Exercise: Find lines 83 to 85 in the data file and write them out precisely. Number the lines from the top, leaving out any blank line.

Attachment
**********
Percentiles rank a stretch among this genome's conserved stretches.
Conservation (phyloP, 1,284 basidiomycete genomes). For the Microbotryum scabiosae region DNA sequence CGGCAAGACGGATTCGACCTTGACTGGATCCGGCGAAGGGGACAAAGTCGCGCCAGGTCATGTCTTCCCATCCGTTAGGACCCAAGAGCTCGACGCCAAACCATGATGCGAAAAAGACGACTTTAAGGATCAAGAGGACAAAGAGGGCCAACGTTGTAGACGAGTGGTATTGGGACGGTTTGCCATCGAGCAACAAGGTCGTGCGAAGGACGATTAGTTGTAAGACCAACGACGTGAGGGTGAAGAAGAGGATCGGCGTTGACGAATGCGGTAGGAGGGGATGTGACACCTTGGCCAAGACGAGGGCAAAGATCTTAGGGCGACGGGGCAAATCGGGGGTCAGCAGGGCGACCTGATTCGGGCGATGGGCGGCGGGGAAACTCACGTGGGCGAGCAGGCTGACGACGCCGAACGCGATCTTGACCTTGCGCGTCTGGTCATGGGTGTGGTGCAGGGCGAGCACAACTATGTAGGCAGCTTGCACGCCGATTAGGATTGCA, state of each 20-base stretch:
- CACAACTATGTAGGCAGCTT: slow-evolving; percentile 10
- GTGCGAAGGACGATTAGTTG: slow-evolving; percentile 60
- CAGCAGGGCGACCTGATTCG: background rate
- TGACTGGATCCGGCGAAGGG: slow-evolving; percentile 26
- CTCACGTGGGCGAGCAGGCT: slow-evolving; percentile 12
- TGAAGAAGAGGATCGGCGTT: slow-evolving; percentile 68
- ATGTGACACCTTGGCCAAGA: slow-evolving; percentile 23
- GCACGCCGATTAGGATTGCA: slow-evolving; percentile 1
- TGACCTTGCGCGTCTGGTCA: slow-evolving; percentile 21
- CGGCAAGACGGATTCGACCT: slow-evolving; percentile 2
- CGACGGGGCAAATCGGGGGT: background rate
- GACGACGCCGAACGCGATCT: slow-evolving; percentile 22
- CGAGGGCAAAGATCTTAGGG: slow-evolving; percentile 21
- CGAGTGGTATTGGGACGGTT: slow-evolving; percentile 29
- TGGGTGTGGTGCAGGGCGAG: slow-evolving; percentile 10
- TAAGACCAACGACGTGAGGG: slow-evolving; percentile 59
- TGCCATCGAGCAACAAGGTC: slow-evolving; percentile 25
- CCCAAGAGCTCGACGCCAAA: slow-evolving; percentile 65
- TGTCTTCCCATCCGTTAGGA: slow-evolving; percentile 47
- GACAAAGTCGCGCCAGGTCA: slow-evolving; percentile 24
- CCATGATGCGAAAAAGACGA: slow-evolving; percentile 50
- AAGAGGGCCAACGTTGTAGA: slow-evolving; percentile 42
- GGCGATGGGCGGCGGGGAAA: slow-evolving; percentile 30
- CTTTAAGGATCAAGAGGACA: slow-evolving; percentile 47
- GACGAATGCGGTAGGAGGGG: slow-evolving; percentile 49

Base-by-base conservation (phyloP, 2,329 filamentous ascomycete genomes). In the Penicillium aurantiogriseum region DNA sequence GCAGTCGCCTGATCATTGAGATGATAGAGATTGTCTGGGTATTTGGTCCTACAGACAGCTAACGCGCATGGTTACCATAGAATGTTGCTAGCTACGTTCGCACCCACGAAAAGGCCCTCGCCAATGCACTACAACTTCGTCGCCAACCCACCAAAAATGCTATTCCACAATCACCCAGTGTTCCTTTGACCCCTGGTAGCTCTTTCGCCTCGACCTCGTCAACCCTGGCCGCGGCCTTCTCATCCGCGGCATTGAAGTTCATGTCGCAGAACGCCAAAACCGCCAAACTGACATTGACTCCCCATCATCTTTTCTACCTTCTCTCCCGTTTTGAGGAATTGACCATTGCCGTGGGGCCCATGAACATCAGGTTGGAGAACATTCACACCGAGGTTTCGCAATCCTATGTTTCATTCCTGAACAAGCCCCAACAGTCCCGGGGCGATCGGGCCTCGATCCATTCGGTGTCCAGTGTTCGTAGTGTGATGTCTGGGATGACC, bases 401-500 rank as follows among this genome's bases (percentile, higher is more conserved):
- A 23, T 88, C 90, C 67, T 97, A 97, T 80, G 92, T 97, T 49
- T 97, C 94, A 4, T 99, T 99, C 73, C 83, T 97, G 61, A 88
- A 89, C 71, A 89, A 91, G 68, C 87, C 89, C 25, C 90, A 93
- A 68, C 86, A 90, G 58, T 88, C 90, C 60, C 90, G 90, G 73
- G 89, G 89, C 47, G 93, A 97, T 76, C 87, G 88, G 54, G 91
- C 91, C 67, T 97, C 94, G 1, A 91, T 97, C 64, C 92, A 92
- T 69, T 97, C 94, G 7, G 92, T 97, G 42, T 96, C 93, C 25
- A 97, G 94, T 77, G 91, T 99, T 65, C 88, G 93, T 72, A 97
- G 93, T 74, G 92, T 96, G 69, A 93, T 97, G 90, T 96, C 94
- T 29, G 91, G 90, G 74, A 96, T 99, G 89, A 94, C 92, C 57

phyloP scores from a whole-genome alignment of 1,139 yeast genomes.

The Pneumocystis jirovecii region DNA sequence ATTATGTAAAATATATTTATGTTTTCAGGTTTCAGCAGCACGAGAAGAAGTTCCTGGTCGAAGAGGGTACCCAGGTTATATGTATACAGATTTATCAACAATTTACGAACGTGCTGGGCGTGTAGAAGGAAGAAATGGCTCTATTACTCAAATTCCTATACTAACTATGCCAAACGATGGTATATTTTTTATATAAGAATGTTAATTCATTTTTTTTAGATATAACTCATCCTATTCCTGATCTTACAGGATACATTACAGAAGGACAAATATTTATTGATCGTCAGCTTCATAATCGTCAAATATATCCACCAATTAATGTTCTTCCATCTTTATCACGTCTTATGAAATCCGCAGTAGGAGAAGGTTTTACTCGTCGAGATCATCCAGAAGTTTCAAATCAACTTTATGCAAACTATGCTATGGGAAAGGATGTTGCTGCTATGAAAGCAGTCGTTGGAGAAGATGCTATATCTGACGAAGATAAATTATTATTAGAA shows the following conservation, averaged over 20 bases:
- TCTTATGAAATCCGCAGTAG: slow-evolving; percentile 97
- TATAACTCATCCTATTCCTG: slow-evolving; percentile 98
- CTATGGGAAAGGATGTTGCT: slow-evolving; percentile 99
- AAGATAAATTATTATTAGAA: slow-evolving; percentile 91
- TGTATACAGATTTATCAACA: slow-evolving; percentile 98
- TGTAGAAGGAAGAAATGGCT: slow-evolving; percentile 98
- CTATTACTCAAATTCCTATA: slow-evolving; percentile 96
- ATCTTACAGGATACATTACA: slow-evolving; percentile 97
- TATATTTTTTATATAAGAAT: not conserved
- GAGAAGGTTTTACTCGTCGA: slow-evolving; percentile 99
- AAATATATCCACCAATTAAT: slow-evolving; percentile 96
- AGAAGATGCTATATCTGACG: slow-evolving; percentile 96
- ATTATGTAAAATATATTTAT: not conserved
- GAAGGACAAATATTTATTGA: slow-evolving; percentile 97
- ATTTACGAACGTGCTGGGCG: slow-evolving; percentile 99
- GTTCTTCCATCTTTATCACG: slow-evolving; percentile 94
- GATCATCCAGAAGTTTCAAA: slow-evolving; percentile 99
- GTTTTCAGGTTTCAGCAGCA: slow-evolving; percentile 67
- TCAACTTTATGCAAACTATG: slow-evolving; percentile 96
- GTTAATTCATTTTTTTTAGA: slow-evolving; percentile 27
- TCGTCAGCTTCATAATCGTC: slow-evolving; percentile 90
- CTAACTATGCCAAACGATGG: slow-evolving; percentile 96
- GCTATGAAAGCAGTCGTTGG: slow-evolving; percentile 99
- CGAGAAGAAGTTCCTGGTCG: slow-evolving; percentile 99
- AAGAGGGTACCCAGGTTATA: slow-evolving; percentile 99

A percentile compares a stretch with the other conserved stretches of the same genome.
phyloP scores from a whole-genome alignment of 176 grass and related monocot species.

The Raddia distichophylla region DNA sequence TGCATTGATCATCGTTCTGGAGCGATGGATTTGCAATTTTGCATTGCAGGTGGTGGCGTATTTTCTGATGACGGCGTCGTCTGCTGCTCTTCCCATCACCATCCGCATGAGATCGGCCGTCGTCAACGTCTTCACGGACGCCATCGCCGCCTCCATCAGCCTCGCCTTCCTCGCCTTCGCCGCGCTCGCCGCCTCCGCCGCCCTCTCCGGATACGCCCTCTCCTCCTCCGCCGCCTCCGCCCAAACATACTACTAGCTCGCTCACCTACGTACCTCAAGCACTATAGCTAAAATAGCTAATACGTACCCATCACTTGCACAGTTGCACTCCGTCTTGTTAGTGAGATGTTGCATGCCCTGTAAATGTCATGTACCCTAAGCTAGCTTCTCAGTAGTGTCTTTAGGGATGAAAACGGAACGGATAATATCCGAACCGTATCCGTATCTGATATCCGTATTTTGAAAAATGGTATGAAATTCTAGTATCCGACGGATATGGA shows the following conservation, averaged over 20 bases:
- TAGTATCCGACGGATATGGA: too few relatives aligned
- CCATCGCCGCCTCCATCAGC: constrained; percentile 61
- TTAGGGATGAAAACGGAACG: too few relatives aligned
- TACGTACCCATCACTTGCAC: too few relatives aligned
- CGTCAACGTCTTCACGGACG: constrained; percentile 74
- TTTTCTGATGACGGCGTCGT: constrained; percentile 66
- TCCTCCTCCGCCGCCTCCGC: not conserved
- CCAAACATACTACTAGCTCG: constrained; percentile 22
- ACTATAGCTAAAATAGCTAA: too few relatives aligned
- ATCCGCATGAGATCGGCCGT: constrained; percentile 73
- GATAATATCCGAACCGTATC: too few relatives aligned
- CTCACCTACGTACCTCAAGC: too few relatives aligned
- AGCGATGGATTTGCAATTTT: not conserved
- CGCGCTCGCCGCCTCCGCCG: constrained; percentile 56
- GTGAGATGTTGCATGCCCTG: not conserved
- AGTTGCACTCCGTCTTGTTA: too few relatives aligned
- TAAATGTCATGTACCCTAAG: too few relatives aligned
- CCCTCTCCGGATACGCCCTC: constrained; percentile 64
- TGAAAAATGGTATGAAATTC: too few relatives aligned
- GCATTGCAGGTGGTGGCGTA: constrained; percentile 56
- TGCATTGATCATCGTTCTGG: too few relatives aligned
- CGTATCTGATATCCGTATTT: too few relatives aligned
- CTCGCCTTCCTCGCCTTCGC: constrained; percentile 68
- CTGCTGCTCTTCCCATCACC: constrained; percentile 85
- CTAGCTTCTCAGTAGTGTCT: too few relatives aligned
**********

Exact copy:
- GTGAGATGTTGCATGCCCTG: not conserved
- AGTTGCACTCCGTCTTGTTA: too few relatives aligned
- TAAATGTCATGTACCCTAAG: too few relatives aligned